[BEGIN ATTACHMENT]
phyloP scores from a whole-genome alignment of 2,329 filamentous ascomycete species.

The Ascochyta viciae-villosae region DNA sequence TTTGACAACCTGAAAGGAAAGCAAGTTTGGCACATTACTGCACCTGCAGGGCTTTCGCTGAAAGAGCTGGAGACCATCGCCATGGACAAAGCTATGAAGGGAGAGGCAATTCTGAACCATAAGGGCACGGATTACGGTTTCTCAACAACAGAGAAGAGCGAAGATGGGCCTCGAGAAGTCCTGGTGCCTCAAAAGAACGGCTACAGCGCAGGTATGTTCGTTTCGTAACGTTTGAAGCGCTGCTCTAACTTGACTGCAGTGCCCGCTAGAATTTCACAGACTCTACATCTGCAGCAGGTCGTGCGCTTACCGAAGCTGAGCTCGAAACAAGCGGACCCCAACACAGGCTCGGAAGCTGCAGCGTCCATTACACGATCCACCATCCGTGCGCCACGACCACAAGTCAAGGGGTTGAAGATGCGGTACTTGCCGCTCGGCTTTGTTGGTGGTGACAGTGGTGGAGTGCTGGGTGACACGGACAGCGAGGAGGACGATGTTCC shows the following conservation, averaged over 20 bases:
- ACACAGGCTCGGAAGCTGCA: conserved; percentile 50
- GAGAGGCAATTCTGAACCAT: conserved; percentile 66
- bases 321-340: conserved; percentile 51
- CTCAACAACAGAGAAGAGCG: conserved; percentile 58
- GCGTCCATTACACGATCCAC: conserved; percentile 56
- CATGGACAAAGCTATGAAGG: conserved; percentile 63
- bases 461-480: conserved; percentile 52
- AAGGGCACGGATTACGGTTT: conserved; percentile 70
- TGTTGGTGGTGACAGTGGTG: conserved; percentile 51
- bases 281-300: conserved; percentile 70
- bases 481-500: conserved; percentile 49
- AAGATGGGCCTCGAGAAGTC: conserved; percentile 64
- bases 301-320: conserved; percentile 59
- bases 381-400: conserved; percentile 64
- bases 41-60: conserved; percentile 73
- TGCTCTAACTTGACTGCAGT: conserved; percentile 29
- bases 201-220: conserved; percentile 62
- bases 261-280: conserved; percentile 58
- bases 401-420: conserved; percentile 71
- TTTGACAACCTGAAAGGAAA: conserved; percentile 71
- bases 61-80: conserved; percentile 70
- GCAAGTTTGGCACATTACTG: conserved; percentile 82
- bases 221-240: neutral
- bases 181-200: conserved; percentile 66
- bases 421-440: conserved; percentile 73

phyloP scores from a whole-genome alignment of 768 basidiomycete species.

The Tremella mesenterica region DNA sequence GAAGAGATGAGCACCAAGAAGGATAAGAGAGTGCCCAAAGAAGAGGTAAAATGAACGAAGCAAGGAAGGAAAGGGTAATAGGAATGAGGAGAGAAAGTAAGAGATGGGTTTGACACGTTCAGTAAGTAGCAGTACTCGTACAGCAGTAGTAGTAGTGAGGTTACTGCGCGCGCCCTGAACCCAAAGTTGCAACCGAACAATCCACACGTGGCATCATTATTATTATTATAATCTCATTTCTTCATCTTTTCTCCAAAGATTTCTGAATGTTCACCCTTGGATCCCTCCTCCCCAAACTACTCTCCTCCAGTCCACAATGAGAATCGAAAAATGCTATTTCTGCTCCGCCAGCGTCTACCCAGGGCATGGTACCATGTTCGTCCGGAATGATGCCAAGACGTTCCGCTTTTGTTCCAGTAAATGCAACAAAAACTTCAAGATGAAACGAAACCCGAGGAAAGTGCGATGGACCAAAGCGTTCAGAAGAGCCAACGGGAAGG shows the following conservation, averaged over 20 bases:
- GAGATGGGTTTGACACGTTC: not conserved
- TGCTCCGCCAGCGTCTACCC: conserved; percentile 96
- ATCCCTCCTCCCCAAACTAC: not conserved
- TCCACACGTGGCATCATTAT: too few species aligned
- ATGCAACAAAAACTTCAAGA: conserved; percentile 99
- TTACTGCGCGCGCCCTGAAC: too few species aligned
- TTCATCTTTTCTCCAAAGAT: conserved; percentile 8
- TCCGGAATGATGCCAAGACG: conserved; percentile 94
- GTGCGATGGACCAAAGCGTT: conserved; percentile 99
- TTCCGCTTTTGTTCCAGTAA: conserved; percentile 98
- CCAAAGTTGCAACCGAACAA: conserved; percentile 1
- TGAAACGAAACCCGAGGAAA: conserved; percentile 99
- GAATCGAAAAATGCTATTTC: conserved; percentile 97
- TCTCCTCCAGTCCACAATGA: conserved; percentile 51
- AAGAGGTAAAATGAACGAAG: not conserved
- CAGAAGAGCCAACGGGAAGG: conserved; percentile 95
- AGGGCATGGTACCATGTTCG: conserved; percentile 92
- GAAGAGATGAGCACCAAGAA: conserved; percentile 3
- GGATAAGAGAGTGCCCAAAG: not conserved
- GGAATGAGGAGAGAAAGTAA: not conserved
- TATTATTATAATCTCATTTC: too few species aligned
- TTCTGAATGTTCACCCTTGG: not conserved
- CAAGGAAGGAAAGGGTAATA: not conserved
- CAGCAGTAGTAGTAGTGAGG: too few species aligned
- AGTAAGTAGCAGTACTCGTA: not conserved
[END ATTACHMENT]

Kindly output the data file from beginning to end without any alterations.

phyloP scores from a whole-genome alignment of 2,329 filamentous ascomycete species.

The Ascochyta viciae-villosae region DNA sequence TTTGACAACCTGAAAGGAAAGCAAGTTTGGCACATTACTGCACCTGCAGGGCTTTCGCTGAAAGAGCTGGAGACCATCGCCATGGACAAAGCTATGAAGGGAGAGGCAATTCTGAACCATAAGGGCACGGATTACGGTTTCTCAACAACAGAGAAGAGCGAAGATGGGCCTCGAGAAGTCCTGGTGCCTCAAAAGAACGGCTACAGCGCAGGTATGTTCGTTTCGTAACGTTTGAAGCGCTGCTCTAACTTGACTGCAGTGCCCGCTAGAATTTCACAGACTCTACATCTGCAGCAGGTCGTGCGCTTACCGAAGCTGAGCTCGAAACAAGCGGACCCCAACACAGGCTCGGAAGCTGCAGCGTCCATTACACGATCCACCATCCGTGCGCCACGACCACAAGTCAAGGGGTTGAAGATGCGGTACTTGCCGCTCGGCTTTGTTGGTGGTGACAGTGGTGGAGTGCTGGGTGACACGGACAGCGAGGAGGACGATGTTCC shows the following conservation, averaged over 20 bases:
- ACACAGGCTCGGAAGCTGCA: conserved; percentile 50
- GAGAGGCAATTCTGAACCAT: conserved; percentile 66
- bases 321-340: conserved; percentile 51
- CTCAACAACAGAGAAGAGCG: conserved; percentile 58
- GCGTCCATTACACGATCCAC: conserved; percentile 56
- CATGGACAAAGCTATGAAGG: conserved; percentile 63
- bases 461-480: conserved; percentile 52
- AAGGGCACGGATTACGGTTT: conserved; percentile 70
- TGTTGGTGGTGACAGTGGTG: conserved; percentile 51
- bases 281-300: conserved; percentile 70
- bases 481-500: conserved; percentile 49
- AAGATGGGCCTCGAGAAGTC: conserved; percentile 64
- bases 301-320: conserved; percentile 59
- bases 381-400: conserved; percentile 64
- bases 41-60: conserved; percentile 73
- TGCTCTAACTTGACTGCAGT: conserved; percentile 29
- bases 201-220: conserved; percentile 62
- bases 261-280: conserved; percentile 58
- bases 401-420: conserved; percentile 71
- TTTGACAACCTGAAAGGAAA: conserved; percentile 71
- bases 61-80: conserved; percentile 70
- GCAAGTTTGGCACATTACTG: conserved; percentile 82
- bases 221-240: neutral
- bases 181-200: conserved; percentile 66
- bases 421-440: conserved; percentile 73

phyloP scores from a whole-genome alignment of 768 basidiomycete species.

The Tremella mesenterica region DNA sequence GAAGAGATGAGCACCAAGAAGGATAAGAGAGTGCCCAAAGAAGAGGTAAAATGAACGAAGCAAGGAAGGAAAGGGTAATAGGAATGAGGAGAGAAAGTAAGAGATGGGTTTGACACGTTCAGTAAGTAGCAGTACTCGTACAGCAGTAGTAGTAGTGAGGTTACTGCGCGCGCCCTGAACCCAAAGTTGCAACCGAACAATCCACACGTGGCATCATTATTATTATTATAATCTCATTTCTTCATCTTTTCTCCAAAGATTTCTGAATGTTCACCCTTGGATCCCTCCTCCCCAAACTACTCTCCTCCAGTCCACAATGAGAATCGAAAAATGCTATTTCTGCTCCGCCAGCGTCTACCCAGGGCATGGTACCATGTTCGTCCGGAATGATGCCAAGACGTTCCGCTTTTGTTCCAGTAAATGCAACAAAAACTTCAAGATGAAACGAAACCCGAGGAAAGTGCGATGGACCAAAGCGTTCAGAAGAGCCAACGGGAAGG shows the following conservation, averaged over 20 bases:
- GAGATGGGTTTGACACGTTC: not conserved
- TGCTCCGCCAGCGTCTACCC: conserved; percentile 96
- ATCCCTCCTCCCCAAACTAC: not conserved
- TCCACACGTGGCATCATTAT: too few species aligned
- ATGCAACAAAAACTTCAAGA: conserved; percentile 99
- TTACTGCGCGCGCCCTGAAC: too few species aligned
- TTCATCTTTTCTCCAAAGAT: conserved; percentile 8
- TCCGGAATGATGCCAAGACG: conserved; percentile 94
- GTGCGATGGACCAAAGCGTT: conserved; percentile 99
- TTCCGCTTTTGTTCCAGTAA: conserved; percentile 98
- CCAAAGTTGCAACCGAACAA: conserved; percentile 1
- TGAAACGAAACCCGAGGAAA: conserved; percentile 99
- GAATCGAAAAATGCTATTTC: conserved; percentile 97
- TCTCCTCCAGTCCACAATGA: conserved; percentile 51
- AAGAGGTAAAATGAACGAAG: not conserved
- CAGAAGAGCCAACGGGAAGG: conserved; percentile 95
- AGGGCATGGTACCATGTTCG: conserved; percentile 92
- GAAGAGATGAGCACCAAGAA: conserved; percentile 3
- GGATAAGAGAGTGCCCAAAG: not conserved
- GGAATGAGGAGAGAAAGTAA: not conserved
- TATTATTATAATCTCATTTC: too few species aligned
- TTCTGAATGTTCACCCTTGG: not conserved
- CAAGGAAGGAAAGGGTAATA: not conserved
- CAGCAGTAGTAGTAGTGAGG: too few species aligned
- AGTAAGTAGCAGTACTCGTA: not conserved